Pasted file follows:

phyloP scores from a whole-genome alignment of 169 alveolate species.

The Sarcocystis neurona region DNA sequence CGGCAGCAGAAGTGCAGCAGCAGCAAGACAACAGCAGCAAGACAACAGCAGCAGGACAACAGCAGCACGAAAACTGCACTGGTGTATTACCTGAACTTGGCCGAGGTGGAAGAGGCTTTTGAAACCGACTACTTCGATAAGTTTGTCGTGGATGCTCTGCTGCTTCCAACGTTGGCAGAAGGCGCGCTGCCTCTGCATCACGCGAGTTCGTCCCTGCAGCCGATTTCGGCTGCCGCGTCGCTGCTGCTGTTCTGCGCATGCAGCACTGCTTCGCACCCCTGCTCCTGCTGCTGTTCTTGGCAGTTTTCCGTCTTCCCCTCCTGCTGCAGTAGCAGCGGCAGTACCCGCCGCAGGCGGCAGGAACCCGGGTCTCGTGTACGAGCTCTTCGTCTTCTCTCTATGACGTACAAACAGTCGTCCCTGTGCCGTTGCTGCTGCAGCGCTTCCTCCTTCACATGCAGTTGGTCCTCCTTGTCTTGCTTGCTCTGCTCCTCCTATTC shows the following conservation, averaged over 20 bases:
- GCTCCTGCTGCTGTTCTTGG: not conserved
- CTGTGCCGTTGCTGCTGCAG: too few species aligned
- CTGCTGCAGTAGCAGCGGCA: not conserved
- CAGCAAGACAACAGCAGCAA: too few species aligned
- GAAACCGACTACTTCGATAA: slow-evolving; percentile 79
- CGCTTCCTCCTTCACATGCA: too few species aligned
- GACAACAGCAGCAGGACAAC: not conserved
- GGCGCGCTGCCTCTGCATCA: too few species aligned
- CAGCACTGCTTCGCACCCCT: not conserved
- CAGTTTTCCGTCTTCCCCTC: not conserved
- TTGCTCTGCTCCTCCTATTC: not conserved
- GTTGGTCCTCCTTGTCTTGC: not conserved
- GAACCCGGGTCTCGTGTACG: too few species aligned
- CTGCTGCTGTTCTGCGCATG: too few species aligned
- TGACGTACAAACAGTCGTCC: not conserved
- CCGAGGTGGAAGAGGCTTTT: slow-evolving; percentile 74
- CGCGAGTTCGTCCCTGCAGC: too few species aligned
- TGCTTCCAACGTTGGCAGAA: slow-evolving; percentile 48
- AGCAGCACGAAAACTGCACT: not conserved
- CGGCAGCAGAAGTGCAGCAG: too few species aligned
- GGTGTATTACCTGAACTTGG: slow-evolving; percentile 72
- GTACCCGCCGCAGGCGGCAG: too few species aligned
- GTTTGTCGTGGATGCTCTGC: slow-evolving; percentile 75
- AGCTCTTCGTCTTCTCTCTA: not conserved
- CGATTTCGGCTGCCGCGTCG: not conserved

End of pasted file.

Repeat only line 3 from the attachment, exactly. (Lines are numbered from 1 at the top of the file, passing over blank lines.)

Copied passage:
- GCTCCTGCTGCTGTTCTTGG: not conserved